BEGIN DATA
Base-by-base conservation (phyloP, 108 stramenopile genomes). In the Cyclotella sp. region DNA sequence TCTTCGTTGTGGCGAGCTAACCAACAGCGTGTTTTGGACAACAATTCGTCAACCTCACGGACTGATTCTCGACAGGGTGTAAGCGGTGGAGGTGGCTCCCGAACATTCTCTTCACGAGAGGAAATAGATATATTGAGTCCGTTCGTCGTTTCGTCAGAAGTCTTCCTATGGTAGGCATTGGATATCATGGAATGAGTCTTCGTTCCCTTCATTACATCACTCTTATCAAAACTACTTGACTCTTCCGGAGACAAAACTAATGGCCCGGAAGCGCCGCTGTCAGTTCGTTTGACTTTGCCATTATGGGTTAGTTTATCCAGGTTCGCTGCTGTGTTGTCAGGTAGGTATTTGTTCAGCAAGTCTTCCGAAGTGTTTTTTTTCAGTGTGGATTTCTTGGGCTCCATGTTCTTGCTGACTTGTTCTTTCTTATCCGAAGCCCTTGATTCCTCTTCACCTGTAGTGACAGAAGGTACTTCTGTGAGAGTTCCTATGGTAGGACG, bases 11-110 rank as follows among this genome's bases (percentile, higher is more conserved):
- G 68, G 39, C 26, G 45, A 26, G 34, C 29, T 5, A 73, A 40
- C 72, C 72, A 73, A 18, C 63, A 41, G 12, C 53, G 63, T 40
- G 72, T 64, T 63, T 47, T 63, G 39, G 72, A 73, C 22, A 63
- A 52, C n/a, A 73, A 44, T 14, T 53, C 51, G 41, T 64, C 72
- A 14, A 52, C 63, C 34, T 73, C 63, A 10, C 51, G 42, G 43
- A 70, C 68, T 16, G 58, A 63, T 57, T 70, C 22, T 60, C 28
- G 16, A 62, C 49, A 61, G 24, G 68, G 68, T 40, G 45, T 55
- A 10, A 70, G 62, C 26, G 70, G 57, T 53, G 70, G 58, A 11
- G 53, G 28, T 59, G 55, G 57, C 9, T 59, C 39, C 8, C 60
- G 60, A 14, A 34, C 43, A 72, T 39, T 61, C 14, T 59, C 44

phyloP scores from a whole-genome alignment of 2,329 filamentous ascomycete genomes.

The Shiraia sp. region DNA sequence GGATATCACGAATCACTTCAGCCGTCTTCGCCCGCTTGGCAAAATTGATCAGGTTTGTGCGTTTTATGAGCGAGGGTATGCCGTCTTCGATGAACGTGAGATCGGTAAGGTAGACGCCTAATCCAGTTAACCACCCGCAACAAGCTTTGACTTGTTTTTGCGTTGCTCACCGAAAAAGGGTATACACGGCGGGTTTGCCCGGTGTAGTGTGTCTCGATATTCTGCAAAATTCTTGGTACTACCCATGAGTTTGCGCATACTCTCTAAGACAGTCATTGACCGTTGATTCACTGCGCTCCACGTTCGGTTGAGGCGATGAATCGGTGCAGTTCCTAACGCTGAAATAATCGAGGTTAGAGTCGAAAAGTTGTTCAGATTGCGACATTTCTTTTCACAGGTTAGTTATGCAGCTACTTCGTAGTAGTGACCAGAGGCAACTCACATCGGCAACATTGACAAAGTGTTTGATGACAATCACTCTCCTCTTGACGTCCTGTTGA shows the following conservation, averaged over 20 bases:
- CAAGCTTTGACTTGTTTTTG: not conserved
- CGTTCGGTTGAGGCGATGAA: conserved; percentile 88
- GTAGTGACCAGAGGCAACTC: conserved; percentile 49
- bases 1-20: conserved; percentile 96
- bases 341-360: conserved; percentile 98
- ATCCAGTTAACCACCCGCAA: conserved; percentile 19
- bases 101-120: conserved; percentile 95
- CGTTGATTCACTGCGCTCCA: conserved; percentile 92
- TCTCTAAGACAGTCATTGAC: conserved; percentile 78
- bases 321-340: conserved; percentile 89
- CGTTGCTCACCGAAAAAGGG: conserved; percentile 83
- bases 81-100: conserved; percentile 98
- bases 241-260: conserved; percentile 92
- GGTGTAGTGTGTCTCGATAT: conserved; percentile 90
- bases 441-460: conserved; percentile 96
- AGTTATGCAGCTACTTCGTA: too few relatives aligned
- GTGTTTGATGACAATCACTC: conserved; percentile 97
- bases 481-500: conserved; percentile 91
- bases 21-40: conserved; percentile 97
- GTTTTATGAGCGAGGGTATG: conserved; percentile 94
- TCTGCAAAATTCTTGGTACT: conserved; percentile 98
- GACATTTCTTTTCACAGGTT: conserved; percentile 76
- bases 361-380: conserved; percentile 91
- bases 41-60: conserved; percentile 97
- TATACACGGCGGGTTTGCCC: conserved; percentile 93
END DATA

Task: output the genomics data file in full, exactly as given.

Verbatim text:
Base-by-base conservation (phyloP, 108 stramenopile genomes). In the Cyclotella sp. region DNA sequence TCTTCGTTGTGGCGAGCTAACCAACAGCGTGTTTTGGACAACAATTCGTCAACCTCACGGACTGATTCTCGACAGGGTGTAAGCGGTGGAGGTGGCTCCCGAACATTCTCTTCACGAGAGGAAATAGATATATTGAGTCCGTTCGTCGTTTCGTCAGAAGTCTTCCTATGGTAGGCATTGGATATCATGGAATGAGTCTTCGTTCCCTTCATTACATCACTCTTATCAAAACTACTTGACTCTTCCGGAGACAAAACTAATGGCCCGGAAGCGCCGCTGTCAGTTCGTTTGACTTTGCCATTATGGGTTAGTTTATCCAGGTTCGCTGCTGTGTTGTCAGGTAGGTATTTGTTCAGCAAGTCTTCCGAAGTGTTTTTTTTCAGTGTGGATTTCTTGGGCTCCATGTTCTTGCTGACTTGTTCTTTCTTATCCGAAGCCCTTGATTCCTCTTCACCTGTAGTGACAGAAGGTACTTCTGTGAGAGTTCCTATGGTAGGACG, bases 11-110 rank as follows among this genome's bases (percentile, higher is more conserved):
- G 68, G 39, C 26, G 45, A 26, G 34, C 29, T 5, A 73, A 40
- C 72, C 72, A 73, A 18, C 63, A 41, G 12, C 53, G 63, T 40
- G 72, T 64, T 63, T 47, T 63, G 39, G 72, A 73, C 22, A 63
- A 52, C n/a, A 73, A 44, T 14, T 53, C 51, G 41, T 64, C 72
- A 14, A 52, C 63, C 34, T 73, C 63, A 10, C 51, G 42, G 43
- A 70, C 68, T 16, G 58, A 63, T 57, T 70, C 22, T 60, C 28
- G 16, A 62, C 49, A 61, G 24, G 68, G 68, T 40, G 45, T 55
- A 10, A 70, G 62, C 26, G 70, G 57, T 53, G 70, G 58, A 11
- G 53, G 28, T 59, G 55, G 57, C 9, T 59, C 39, C 8, C 60
- G 60, A 14, A 34, C 43, A 72, T 39, T 61, C 14, T 59, C 44

phyloP scores from a whole-genome alignment of 2,329 filamentous ascomycete genomes.

The Shiraia sp. region DNA sequence GGATATCACGAATCACTTCAGCCGTCTTCGCCCGCTTGGCAAAATTGATCAGGTTTGTGCGTTTTATGAGCGAGGGTATGCCGTCTTCGATGAACGTGAGATCGGTAAGGTAGACGCCTAATCCAGTTAACCACCCGCAACAAGCTTTGACTTGTTTTTGCGTTGCTCACCGAAAAAGGGTATACACGGCGGGTTTGCCCGGTGTAGTGTGTCTCGATATTCTGCAAAATTCTTGGTACTACCCATGAGTTTGCGCATACTCTCTAAGACAGTCATTGACCGTTGATTCACTGCGCTCCACGTTCGGTTGAGGCGATGAATCGGTGCAGTTCCTAACGCTGAAATAATCGAGGTTAGAGTCGAAAAGTTGTTCAGATTGCGACATTTCTTTTCACAGGTTAGTTATGCAGCTACTTCGTAGTAGTGACCAGAGGCAACTCACATCGGCAACATTGACAAAGTGTTTGATGACAATCACTCTCCTCTTGACGTCCTGTTGA shows the following conservation, averaged over 20 bases:
- CAAGCTTTGACTTGTTTTTG: not conserved
- CGTTCGGTTGAGGCGATGAA: conserved; percentile 88
- GTAGTGACCAGAGGCAACTC: conserved; percentile 49
- bases 1-20: conserved; percentile 96
- bases 341-360: conserved; percentile 98
- ATCCAGTTAACCACCCGCAA: conserved; percentile 19
- bases 101-120: conserved; percentile 95
- CGTTGATTCACTGCGCTCCA: conserved; percentile 92
- TCTCTAAGACAGTCATTGAC: conserved; percentile 78
- bases 321-340: conserved; percentile 89
- CGTTGCTCACCGAAAAAGGG: conserved; percentile 83
- bases 81-100: conserved; percentile 98
- bases 241-260: conserved; percentile 92
- GGTGTAGTGTGTCTCGATAT: conserved; percentile 90
- bases 441-460: conserved; percentile 96
- AGTTATGCAGCTACTTCGTA: too few relatives aligned
- GTGTTTGATGACAATCACTC: conserved; percentile 97
- bases 481-500: conserved; percentile 91
- bases 21-40: conserved; percentile 97
- GTTTTATGAGCGAGGGTATG: conserved; percentile 94
- TCTGCAAAATTCTTGGTACT: conserved; percentile 98
- GACATTTCTTTTCACAGGTT: conserved; percentile 76
- bases 361-380: conserved; percentile 91
- bases 41-60: conserved; percentile 97
- TATACACGGCGGGTTTGCCC: conserved; percentile 93